Changes in Telfaria occidentalis leaf morphology, quality and phytochemical composition under different local preservation regimes in Nigeria

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Research Articles | Published:

Print ISSN : 0970-4078.
Online ISSN : 2229-4473.
Pub Email:
Doi: 10.1007/s42535-021-00188-z
First Page: 29
Last Page: 36
Views: 671

Keywords: Fluted pumpkin, Leafy vegetable, Traditional preservation, Plant shelf-life, Food security


Leafy vegetables have short shelf life due to their succulent nature. This study assesses local preservation methods to infer the most suitable and prevalent approach for increasing the shelf life of Telfaria occidentalis. Common post-harvest preservation of T. occidentalis includes refrigeration, wrapping in banana leaves, exposure on bare floor, drying on rooftops, and mixing with leaves of Vernonia amygdalina. Daily physical observations and moisture content determination were done for ten days after exposure to the local preservation conditions. Results suggest that wrapping T. occidentalis leaves with plantain leaves was the most prevalent preservation method in the study area. However, this method had the highest rate of T. occidentalis leaf degradation (which began after 3 days) compared to the other methods employed in the study. In terms of moisture content and ferulic acid composition, refrigeration was observed to be the most suitable preservation method. It maintained foliar moisture content of > 60% for eight days, whereas moisture content was < 25.5% on the fourth day in the other preservation method assessed. Similarly ferulic acid content in the refrigerated samples (147.44 mg/ml) was highest at 10 days after, compared to the baseline value (42.87 mg/ml) and those of leave samples on bare floor (56.95 mg/ml). In conclusion, local preservation methods like drying and exposure on rooftops and bare floor, respectively, should be supported to increase the availability of dried T. occidentalis leaves while electric power supply required for refrigeration need to be improved.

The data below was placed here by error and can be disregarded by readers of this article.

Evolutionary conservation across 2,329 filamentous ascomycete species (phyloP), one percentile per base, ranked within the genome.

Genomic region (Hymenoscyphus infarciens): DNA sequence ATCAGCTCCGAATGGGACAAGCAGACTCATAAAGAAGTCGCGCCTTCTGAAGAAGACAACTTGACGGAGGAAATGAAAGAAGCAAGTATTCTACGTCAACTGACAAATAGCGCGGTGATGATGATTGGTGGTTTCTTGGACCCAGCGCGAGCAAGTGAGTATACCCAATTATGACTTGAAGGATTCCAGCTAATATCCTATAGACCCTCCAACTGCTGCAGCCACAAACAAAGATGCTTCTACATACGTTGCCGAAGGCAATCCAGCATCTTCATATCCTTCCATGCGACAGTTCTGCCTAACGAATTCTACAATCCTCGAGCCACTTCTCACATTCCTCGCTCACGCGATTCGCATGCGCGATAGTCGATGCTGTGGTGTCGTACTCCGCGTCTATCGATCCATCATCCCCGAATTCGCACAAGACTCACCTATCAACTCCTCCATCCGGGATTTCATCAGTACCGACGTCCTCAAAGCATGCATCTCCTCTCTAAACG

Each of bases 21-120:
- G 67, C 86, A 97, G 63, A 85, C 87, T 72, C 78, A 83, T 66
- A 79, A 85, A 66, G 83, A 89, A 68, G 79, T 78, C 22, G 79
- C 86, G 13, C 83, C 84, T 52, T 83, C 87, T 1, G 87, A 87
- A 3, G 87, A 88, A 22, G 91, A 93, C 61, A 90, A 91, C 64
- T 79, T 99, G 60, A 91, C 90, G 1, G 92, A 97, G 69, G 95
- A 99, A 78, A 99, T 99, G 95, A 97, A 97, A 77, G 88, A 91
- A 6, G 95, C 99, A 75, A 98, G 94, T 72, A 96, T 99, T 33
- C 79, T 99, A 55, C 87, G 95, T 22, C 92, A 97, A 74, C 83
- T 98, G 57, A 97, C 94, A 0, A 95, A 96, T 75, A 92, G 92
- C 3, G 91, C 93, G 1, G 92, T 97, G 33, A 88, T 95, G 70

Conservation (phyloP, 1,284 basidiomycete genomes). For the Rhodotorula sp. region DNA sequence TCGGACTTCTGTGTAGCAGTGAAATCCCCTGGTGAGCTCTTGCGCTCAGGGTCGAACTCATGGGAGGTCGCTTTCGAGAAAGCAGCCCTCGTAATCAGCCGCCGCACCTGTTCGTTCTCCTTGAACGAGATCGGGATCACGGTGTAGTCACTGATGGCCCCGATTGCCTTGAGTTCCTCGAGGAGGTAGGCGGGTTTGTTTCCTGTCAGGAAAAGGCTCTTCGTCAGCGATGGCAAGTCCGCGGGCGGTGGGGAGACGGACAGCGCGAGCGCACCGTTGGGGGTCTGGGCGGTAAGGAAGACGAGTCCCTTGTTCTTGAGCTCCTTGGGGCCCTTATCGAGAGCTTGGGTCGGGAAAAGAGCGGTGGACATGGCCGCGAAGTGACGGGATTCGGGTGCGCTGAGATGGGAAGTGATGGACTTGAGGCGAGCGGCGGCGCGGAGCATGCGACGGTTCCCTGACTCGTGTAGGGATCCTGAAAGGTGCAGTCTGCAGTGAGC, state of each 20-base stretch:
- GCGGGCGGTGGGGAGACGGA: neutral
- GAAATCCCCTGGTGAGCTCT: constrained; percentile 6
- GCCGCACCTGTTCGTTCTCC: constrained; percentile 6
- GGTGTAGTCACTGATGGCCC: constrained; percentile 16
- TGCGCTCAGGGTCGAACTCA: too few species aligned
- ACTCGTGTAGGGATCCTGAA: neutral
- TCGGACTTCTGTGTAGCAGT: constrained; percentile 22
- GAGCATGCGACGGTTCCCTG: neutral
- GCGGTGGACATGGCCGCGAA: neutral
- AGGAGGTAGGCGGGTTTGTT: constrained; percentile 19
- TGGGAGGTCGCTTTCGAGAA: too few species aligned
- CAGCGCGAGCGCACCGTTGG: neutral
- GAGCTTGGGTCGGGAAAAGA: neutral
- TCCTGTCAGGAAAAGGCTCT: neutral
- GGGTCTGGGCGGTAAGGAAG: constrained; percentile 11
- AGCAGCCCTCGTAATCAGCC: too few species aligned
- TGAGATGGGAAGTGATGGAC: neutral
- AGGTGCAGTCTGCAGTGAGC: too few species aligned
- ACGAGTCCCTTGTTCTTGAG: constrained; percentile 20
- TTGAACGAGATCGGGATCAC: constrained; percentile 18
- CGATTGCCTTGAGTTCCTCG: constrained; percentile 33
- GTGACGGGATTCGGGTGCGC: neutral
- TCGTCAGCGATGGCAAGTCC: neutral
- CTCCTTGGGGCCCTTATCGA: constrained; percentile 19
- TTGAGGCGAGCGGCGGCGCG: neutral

Fluted pumpkin, Leafy vegetable, Traditional preservation, Plant shelf-life, Food security

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The authors are grateful to IAESTE for supporting Pieter-Jan Loveniers during the study.

Author Information

Ikhajiagbe Beckley
Department of Plant Biology and Biotechnology, Faculty of Life Sciences, University of Benin, Benin, Nigeria

Atoe Ruth
Department of Plant Biology and Biotechnology, Faculty of Life Sciences, University of Benin, Benin, Nigeria

Ogwu Matthew Chidozie
Department of Plant Biology and Biotechnology, Faculty of Life Sciences, University of Benin, Benin, Nigeria